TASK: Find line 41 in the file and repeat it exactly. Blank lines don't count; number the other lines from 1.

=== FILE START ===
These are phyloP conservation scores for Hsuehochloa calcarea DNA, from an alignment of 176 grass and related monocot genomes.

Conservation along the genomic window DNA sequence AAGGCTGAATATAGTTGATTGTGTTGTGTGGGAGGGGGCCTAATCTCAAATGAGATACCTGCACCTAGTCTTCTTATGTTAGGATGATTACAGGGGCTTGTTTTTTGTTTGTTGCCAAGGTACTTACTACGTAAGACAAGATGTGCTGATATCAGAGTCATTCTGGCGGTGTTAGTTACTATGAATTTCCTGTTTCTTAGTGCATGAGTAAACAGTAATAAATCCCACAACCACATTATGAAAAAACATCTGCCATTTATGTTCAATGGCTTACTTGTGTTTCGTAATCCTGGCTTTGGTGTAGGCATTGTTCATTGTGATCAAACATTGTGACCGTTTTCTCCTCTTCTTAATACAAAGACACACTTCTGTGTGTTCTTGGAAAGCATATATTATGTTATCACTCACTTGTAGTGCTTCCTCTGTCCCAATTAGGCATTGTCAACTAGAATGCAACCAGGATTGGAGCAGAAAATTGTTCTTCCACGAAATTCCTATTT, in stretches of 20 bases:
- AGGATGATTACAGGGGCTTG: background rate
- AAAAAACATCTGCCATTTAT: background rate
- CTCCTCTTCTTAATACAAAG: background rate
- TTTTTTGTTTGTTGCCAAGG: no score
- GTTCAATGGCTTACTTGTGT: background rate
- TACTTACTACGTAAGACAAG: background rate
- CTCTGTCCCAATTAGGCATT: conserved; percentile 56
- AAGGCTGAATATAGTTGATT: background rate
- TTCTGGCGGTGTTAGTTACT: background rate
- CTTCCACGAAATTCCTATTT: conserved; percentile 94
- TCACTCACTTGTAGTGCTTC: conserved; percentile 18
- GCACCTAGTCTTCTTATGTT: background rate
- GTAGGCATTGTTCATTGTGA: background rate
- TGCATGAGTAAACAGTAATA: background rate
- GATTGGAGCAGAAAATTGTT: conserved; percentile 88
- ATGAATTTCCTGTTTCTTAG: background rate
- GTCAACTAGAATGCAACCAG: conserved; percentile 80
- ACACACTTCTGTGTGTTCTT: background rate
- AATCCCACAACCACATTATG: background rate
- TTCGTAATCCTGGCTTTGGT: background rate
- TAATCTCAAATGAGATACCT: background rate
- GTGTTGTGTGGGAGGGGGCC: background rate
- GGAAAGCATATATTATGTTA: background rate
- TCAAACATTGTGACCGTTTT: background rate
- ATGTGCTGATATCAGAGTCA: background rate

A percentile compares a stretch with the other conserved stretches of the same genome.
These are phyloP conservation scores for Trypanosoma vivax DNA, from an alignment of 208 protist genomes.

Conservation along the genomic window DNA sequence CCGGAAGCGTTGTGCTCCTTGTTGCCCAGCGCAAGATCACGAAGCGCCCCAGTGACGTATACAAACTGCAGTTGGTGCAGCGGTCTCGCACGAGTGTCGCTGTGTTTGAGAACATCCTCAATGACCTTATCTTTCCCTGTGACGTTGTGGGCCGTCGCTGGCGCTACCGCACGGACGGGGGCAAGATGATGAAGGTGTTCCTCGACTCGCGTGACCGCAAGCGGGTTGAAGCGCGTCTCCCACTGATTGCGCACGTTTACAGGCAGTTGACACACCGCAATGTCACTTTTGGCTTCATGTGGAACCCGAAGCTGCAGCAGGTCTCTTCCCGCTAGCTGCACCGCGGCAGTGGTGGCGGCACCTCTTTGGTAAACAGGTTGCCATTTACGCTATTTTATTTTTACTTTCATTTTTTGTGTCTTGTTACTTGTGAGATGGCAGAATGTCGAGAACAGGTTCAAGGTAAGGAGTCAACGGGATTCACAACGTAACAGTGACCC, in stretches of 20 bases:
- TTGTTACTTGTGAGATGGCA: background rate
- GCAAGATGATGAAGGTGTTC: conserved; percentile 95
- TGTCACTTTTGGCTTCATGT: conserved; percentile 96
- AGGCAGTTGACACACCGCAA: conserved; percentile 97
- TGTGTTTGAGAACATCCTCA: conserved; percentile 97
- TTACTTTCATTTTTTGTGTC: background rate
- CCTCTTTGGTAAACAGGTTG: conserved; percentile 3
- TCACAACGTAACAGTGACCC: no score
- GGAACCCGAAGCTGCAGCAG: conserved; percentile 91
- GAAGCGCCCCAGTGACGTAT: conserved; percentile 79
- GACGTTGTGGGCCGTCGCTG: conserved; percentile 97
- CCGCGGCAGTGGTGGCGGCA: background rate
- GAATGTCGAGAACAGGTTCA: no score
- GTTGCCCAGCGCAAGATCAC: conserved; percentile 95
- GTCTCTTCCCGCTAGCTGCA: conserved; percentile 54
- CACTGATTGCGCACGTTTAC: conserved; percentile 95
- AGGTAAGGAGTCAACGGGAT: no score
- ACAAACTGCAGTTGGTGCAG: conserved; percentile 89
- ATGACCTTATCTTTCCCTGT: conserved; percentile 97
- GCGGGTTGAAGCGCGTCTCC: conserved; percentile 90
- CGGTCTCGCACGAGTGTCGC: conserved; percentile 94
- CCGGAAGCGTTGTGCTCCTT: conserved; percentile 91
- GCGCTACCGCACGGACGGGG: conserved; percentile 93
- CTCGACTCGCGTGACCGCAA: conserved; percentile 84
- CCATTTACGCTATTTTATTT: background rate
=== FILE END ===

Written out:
- GACGTTGTGGGCCGTCGCTG: conserved; percentile 97